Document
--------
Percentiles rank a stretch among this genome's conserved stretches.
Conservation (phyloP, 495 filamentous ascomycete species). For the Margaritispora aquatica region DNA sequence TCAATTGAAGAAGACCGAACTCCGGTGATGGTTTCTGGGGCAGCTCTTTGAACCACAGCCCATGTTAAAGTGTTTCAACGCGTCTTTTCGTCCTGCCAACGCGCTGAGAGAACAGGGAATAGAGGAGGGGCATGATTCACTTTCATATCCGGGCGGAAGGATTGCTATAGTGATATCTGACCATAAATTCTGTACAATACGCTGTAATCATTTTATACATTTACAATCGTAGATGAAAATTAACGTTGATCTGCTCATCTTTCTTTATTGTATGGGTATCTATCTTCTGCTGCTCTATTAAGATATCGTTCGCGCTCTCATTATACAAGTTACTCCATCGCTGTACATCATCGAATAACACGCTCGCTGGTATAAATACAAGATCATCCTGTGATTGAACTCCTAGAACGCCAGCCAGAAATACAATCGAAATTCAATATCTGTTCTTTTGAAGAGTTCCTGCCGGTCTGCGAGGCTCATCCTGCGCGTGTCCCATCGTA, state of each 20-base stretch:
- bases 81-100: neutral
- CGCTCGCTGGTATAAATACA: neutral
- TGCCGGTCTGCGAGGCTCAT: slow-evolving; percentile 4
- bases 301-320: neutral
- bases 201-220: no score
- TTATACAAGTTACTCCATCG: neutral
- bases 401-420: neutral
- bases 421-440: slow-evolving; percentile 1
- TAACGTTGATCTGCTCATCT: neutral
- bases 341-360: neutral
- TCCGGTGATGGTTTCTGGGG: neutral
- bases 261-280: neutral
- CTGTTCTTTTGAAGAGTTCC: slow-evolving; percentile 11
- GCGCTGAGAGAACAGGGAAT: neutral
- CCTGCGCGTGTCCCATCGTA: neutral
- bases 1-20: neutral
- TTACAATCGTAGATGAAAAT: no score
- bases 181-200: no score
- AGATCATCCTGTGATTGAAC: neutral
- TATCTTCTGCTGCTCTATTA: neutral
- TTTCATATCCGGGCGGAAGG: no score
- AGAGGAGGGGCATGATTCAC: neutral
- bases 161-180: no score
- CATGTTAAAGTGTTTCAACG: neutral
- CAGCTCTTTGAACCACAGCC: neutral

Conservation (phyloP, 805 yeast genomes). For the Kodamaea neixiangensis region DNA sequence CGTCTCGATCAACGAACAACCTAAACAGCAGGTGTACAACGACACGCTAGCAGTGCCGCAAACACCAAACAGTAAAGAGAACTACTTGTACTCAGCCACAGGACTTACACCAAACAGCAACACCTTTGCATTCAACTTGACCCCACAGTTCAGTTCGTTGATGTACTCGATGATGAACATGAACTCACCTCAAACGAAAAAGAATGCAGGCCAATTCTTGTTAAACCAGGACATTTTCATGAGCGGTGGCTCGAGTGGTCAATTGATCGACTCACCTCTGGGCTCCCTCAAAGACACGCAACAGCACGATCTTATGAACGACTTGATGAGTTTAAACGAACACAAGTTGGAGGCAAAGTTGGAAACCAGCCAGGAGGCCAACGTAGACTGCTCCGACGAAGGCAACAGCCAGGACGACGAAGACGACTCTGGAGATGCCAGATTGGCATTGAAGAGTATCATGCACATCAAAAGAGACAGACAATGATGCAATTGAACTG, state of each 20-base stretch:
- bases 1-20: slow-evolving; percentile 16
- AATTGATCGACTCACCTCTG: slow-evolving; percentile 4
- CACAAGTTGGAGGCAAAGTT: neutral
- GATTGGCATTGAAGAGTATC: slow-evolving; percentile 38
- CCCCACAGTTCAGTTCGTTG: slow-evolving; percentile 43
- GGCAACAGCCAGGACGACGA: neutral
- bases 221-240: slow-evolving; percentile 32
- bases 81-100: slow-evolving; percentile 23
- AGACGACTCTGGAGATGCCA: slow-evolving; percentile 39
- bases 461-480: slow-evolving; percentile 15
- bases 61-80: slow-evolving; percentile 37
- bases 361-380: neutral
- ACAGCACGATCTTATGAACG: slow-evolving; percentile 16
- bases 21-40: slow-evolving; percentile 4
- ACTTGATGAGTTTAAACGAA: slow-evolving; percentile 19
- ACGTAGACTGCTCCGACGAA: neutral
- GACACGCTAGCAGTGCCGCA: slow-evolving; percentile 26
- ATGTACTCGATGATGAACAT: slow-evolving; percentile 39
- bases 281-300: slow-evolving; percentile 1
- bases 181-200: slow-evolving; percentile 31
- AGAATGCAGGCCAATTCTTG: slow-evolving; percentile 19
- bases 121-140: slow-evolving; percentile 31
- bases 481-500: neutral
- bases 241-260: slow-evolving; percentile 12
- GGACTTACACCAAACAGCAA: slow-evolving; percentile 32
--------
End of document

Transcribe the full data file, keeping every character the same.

Percentiles rank a stretch among this genome's conserved stretches.
Conservation (phyloP, 495 filamentous ascomycete species). For the Margaritispora aquatica region DNA sequence TCAATTGAAGAAGACCGAACTCCGGTGATGGTTTCTGGGGCAGCTCTTTGAACCACAGCCCATGTTAAAGTGTTTCAACGCGTCTTTTCGTCCTGCCAACGCGCTGAGAGAACAGGGAATAGAGGAGGGGCATGATTCACTTTCATATCCGGGCGGAAGGATTGCTATAGTGATATCTGACCATAAATTCTGTACAATACGCTGTAATCATTTTATACATTTACAATCGTAGATGAAAATTAACGTTGATCTGCTCATCTTTCTTTATTGTATGGGTATCTATCTTCTGCTGCTCTATTAAGATATCGTTCGCGCTCTCATTATACAAGTTACTCCATCGCTGTACATCATCGAATAACACGCTCGCTGGTATAAATACAAGATCATCCTGTGATTGAACTCCTAGAACGCCAGCCAGAAATACAATCGAAATTCAATATCTGTTCTTTTGAAGAGTTCCTGCCGGTCTGCGAGGCTCATCCTGCGCGTGTCCCATCGTA, state of each 20-base stretch:
- bases 81-100: neutral
- CGCTCGCTGGTATAAATACA: neutral
- TGCCGGTCTGCGAGGCTCAT: slow-evolving; percentile 4
- bases 301-320: neutral
- bases 201-220: no score
- TTATACAAGTTACTCCATCG: neutral
- bases 401-420: neutral
- bases 421-440: slow-evolving; percentile 1
- TAACGTTGATCTGCTCATCT: neutral
- bases 341-360: neutral
- TCCGGTGATGGTTTCTGGGG: neutral
- bases 261-280: neutral
- CTGTTCTTTTGAAGAGTTCC: slow-evolving; percentile 11
- GCGCTGAGAGAACAGGGAAT: neutral
- CCTGCGCGTGTCCCATCGTA: neutral
- bases 1-20: neutral
- TTACAATCGTAGATGAAAAT: no score
- bases 181-200: no score
- AGATCATCCTGTGATTGAAC: neutral
- TATCTTCTGCTGCTCTATTA: neutral
- TTTCATATCCGGGCGGAAGG: no score
- AGAGGAGGGGCATGATTCAC: neutral
- bases 161-180: no score
- CATGTTAAAGTGTTTCAACG: neutral
- CAGCTCTTTGAACCACAGCC: neutral

Conservation (phyloP, 805 yeast genomes). For the Kodamaea neixiangensis region DNA sequence CGTCTCGATCAACGAACAACCTAAACAGCAGGTGTACAACGACACGCTAGCAGTGCCGCAAACACCAAACAGTAAAGAGAACTACTTGTACTCAGCCACAGGACTTACACCAAACAGCAACACCTTTGCATTCAACTTGACCCCACAGTTCAGTTCGTTGATGTACTCGATGATGAACATGAACTCACCTCAAACGAAAAAGAATGCAGGCCAATTCTTGTTAAACCAGGACATTTTCATGAGCGGTGGCTCGAGTGGTCAATTGATCGACTCACCTCTGGGCTCCCTCAAAGACACGCAACAGCACGATCTTATGAACGACTTGATGAGTTTAAACGAACACAAGTTGGAGGCAAAGTTGGAAACCAGCCAGGAGGCCAACGTAGACTGCTCCGACGAAGGCAACAGCCAGGACGACGAAGACGACTCTGGAGATGCCAGATTGGCATTGAAGAGTATCATGCACATCAAAAGAGACAGACAATGATGCAATTGAACTG, state of each 20-base stretch:
- bases 1-20: slow-evolving; percentile 16
- AATTGATCGACTCACCTCTG: slow-evolving; percentile 4
- CACAAGTTGGAGGCAAAGTT: neutral
- GATTGGCATTGAAGAGTATC: slow-evolving; percentile 38
- CCCCACAGTTCAGTTCGTTG: slow-evolving; percentile 43
- GGCAACAGCCAGGACGACGA: neutral
- bases 221-240: slow-evolving; percentile 32
- bases 81-100: slow-evolving; percentile 23
- AGACGACTCTGGAGATGCCA: slow-evolving; percentile 39
- bases 461-480: slow-evolving; percentile 15
- bases 61-80: slow-evolving; percentile 37
- bases 361-380: neutral
- ACAGCACGATCTTATGAACG: slow-evolving; percentile 16
- bases 21-40: slow-evolving; percentile 4
- ACTTGATGAGTTTAAACGAA: slow-evolving; percentile 19
- ACGTAGACTGCTCCGACGAA: neutral
- GACACGCTAGCAGTGCCGCA: slow-evolving; percentile 26
- ATGTACTCGATGATGAACAT: slow-evolving; percentile 39
- bases 281-300: slow-evolving; percentile 1
- bases 181-200: slow-evolving; percentile 31
- AGAATGCAGGCCAATTCTTG: slow-evolving; percentile 19
- bases 121-140: slow-evolving; percentile 31
- bases 481-500: neutral
- bases 241-260: slow-evolving; percentile 12
- GGACTTACACCAAACAGCAA: slow-evolving; percentile 32